National Biomechanics Day (NBD)—April 7, 2021—is a worldwide celebration of biomechanics in its many forms for high school students and teachers. Sponsored by The Biomechanics Initiative, NBD is in its 6th year of celebrating all things biomechanics. NBD’s goal is to accelerate the growth and impact of biomechanics science and application by introducing biomechanics to young people, namely high school students.
Falls in People with Multiple Sclerosis, Part I: Risk Identification, Intervention, and Future Directions
Expert Opinion: Principles of Best Diagnostic Practice in Tissue Repair and Wound Healing: An Expert Consensus
Functional Medicine Takes On Chronic Posterior Tibial Tendinitis
As a practicing podiatrist for 40 years, I have seen thousands of patients. About 33 years ago, I became frustrated with the fact that although many of my patients responded to conventional treatment, many did not, and I wanted to know why. To me, this was the missing link in improving my percentage of successful outcomes.
My traditional podiatry training taught me that in the world of connective tissue disorders, absent frank injury, we were dealing with inflammation that likely was borne out of biomechanical dysfunction. So, understanding that inflammation was responsible for the pain, I would employ protocols to suppress the inflammation, i.e., cortisone injections and prescription NSAIDs. A thorough biomechanical evaluation would be performed and the appropriate exercise and stretching routine would be prescribed along with what I believed to be the most appropriate orthotic. Perhaps some physical therapy (PT) modalities would be thrown in as well to enhance perfusion and accelerate cellular turnover time. And, of course, if this approach failed, I could usually find a surgical procedure that might solve the problem.
But it didn’t always work. There was a consistent minority of patients that failed every attempt I made to heal them. Every practice has these patients. We think of them as kooks. We lose patience with them and blame their failure to heal on their psychology. We feel stress when they return to the office and complain that they’re not any better, or worse yet, that since coming to the office they have gotten worse.
The bunion deformity, technically termed hallux abductovalgus or HAV, is a 3-plane positional deformity of the great toe and first metatarsal and can ultimately lead to pain with shoe wearing and walking. Conservative treatment is always favored first; however, the only way to truly eliminate the deformity itself is by surgical correction.
By Paul J. Betschart, DPM
Facemasks are the most widely used tool for mitigating the spread of the COVID-19 pandemic. Decreased disease severity by the wearer has also been linked to the use of cloth facemasks. This well-documented finding is surprising considering that such masks are poor at filtering the smallest aerosol particles, which can reach the lower respiratory tract and have been associated with severe disease.
The long-awaited vaccines to ward off COVID-19 may be getting into people’s arms, but clinicians’ offices around the country are still asking, “are we doing all we can to keep our patient safe?” In addition to the current procedures of cleaning between patients with ultraviolet light or harmful chemicals, new technology is coming online to help answer that question.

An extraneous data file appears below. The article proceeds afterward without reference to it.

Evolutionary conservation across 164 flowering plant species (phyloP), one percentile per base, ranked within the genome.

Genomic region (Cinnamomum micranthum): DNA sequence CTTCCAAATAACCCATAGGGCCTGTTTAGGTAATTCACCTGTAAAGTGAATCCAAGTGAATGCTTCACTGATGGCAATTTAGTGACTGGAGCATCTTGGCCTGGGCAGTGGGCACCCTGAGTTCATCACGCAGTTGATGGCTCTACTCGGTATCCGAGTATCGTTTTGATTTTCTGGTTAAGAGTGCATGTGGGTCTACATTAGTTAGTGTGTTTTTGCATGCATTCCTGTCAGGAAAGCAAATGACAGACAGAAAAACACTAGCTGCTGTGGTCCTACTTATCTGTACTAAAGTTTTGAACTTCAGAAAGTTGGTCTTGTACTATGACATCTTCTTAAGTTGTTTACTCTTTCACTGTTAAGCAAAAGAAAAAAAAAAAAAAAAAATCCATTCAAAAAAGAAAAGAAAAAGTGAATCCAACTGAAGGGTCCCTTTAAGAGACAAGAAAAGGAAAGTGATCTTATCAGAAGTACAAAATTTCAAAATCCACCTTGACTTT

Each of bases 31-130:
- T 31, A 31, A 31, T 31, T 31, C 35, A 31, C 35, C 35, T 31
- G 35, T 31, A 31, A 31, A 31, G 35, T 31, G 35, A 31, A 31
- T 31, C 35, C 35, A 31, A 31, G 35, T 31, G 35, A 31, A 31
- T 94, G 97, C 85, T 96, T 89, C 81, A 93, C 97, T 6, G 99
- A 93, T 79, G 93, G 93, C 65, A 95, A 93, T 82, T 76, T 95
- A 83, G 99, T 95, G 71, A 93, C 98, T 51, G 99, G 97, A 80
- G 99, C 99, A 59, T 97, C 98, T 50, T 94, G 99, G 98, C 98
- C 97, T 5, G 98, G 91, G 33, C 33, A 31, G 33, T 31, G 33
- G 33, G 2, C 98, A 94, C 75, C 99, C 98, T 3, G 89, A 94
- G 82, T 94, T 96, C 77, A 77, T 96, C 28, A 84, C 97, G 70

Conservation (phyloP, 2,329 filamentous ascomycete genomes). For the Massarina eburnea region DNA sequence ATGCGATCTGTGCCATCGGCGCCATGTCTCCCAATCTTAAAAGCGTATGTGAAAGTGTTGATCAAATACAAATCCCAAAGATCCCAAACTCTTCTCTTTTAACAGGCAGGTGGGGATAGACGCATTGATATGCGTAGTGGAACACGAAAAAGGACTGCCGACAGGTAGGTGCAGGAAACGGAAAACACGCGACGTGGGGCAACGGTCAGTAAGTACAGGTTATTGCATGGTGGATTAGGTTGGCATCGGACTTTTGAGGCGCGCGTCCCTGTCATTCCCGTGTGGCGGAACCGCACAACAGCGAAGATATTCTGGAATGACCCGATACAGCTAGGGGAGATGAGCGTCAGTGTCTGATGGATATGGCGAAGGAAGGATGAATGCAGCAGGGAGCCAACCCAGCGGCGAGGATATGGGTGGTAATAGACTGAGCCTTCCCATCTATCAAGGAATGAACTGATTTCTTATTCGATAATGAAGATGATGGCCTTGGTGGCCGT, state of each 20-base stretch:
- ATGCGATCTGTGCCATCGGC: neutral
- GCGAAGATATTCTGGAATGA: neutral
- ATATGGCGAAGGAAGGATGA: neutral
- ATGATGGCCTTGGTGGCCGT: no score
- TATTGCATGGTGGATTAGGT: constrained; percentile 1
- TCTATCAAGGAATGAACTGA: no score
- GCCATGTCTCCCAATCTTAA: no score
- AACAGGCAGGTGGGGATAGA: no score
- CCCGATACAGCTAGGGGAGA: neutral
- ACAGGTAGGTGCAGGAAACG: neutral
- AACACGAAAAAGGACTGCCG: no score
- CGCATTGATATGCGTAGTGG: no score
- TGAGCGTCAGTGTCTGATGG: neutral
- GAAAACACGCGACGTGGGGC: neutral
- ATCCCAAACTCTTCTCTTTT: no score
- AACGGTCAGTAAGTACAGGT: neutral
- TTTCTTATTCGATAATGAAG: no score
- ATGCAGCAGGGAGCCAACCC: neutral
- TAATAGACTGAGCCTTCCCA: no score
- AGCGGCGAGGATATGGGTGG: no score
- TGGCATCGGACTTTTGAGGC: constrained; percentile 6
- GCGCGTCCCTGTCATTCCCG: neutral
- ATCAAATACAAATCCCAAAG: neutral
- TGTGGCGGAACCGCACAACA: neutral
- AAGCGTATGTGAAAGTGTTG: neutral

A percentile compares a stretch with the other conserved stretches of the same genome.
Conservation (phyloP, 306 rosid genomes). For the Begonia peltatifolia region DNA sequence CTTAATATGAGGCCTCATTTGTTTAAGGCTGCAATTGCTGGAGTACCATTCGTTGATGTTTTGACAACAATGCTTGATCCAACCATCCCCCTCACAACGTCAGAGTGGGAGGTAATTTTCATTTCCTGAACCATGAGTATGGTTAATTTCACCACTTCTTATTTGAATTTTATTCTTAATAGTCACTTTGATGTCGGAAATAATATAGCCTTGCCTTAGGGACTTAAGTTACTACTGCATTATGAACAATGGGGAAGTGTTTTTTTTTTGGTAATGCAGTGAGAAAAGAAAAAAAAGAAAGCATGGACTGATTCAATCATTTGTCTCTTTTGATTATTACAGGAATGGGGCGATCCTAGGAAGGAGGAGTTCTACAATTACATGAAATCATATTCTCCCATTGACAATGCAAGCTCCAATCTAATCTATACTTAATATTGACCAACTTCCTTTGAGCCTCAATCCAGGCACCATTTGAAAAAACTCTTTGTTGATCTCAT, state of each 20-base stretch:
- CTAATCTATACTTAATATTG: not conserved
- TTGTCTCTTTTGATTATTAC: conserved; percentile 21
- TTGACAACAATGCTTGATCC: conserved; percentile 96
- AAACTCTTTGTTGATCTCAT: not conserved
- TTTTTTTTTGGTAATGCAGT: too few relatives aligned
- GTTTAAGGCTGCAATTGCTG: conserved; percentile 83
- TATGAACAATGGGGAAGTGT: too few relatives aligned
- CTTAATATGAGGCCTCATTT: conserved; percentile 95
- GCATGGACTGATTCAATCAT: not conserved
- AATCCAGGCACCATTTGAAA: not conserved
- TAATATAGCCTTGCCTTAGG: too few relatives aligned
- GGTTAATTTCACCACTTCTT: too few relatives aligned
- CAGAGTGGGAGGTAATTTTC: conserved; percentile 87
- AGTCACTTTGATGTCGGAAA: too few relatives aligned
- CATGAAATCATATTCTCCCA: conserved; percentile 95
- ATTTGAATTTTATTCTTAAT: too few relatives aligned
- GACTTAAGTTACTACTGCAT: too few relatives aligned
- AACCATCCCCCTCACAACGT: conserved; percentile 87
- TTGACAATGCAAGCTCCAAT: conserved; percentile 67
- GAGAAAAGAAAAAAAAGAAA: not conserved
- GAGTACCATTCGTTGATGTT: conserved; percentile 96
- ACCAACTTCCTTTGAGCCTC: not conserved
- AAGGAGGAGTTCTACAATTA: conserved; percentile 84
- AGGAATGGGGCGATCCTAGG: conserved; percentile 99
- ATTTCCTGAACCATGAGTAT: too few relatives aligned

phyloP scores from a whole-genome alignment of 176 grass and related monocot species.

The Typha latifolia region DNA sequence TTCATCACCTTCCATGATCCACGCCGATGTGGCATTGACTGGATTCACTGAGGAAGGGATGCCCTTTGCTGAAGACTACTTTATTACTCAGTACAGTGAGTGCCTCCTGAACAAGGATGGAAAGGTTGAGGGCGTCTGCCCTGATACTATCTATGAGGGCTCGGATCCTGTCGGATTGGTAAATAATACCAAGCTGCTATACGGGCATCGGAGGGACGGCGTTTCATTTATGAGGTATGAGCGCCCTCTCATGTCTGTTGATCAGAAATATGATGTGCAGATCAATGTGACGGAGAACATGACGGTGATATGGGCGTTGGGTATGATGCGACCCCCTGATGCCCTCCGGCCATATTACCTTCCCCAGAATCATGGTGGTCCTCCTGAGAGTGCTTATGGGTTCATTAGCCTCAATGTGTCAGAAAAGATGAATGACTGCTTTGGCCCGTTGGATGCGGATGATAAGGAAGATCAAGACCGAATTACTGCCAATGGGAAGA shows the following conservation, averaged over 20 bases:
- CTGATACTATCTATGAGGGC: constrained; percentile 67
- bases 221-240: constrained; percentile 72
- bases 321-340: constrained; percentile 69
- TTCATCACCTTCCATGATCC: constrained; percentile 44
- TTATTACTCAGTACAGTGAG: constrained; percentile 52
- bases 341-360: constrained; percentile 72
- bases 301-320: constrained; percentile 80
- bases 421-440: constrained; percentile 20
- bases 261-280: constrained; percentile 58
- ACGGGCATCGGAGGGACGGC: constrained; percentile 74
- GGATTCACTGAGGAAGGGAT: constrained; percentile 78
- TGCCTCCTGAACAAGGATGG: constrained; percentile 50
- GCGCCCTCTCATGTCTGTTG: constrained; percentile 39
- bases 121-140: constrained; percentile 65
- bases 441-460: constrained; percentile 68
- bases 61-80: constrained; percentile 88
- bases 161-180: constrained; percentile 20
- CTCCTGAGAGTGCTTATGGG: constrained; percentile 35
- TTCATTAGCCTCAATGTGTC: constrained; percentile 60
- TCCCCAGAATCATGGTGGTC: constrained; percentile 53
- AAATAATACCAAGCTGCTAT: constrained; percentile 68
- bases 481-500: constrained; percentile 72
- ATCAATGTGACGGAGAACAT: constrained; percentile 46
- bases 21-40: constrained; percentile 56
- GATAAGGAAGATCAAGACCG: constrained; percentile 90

Everyday glasses—the kind worn by hipsters and nerds alike—may do more than just improve eyesight. Two recent studies are reporting that wearing eyeglasses—to the tune of 8 or more hours a day—appears to slow or even prevent the wearer from becoming infected with SARS-CoV-2, the virus that causes COVID-19.
The most common neuropathy associated with diabetes mellitus is distal symmetrical polyneuropathy, also known as diabetic peripheral neuropathy (DPN). It affects around 12–50% of individuals with diabetes. DPN is a known important risk factor for serious adverse sequelae such as foot ulceration and amputation.
Industry News & Updates
The non-profit German Society for Interprofessional Aid Supply e. V. (DGIHV) has launched a new, open-access, bilingual database for scientific research projects and studies in the field of orthopedics and orthopedic aids. The aim is to bring together international and interdisciplinary research.
As undergraduates in Stanford University’s Biodesign for Digital Health course, Ryan Kalili and James Savoldelli set out to help injured athletes do their prescribed physical therapy (PT) regimen that must be done regularly at home to maximize healing.
Lucky’s Feet is a new children’s book that chronicles an 8-year-old boy’s transition from having to crawl around his grandmother’s home on his hands and knees due to having been born with clubfeet, to walking to school with his brothers and sisters who give him the nickname “Lucky.”
The American Orthotic and Prosthetic Association (AOPA) announced it is partnering with the Journal of Rehabilitative and Assistive Technologies Engineering (RATE). Published by SAGE Publishing, RATE is a peer-reviewed, open access, interdisciplinary journal focusing on the engineering aspects and practical applications of rehabilitation and assistive technologies.
Becker Orthopedic, Troy, MI, has appointed Mathew Waidelich as its vice president of business development. He comes to Becker with 45 years of experience in the orthotic and prosthetic and orthopedic industries with prior senior roles at Ottobock Healthcare, Bio Cybernetics…
Logan University, Chesterfield, MO, a private, special-focus university providing college education in chiropractic and the health sciences, will launch a Master’s in Athletic Training to its lineup of degree programs, beginning fall 2021. Applications are currently open for the fall 2021 trimester, and multiple cohorts will be offered per academic year. Logan is currently seeking accreditation for this new program and is not accredited by the Commission on Accreditation of ...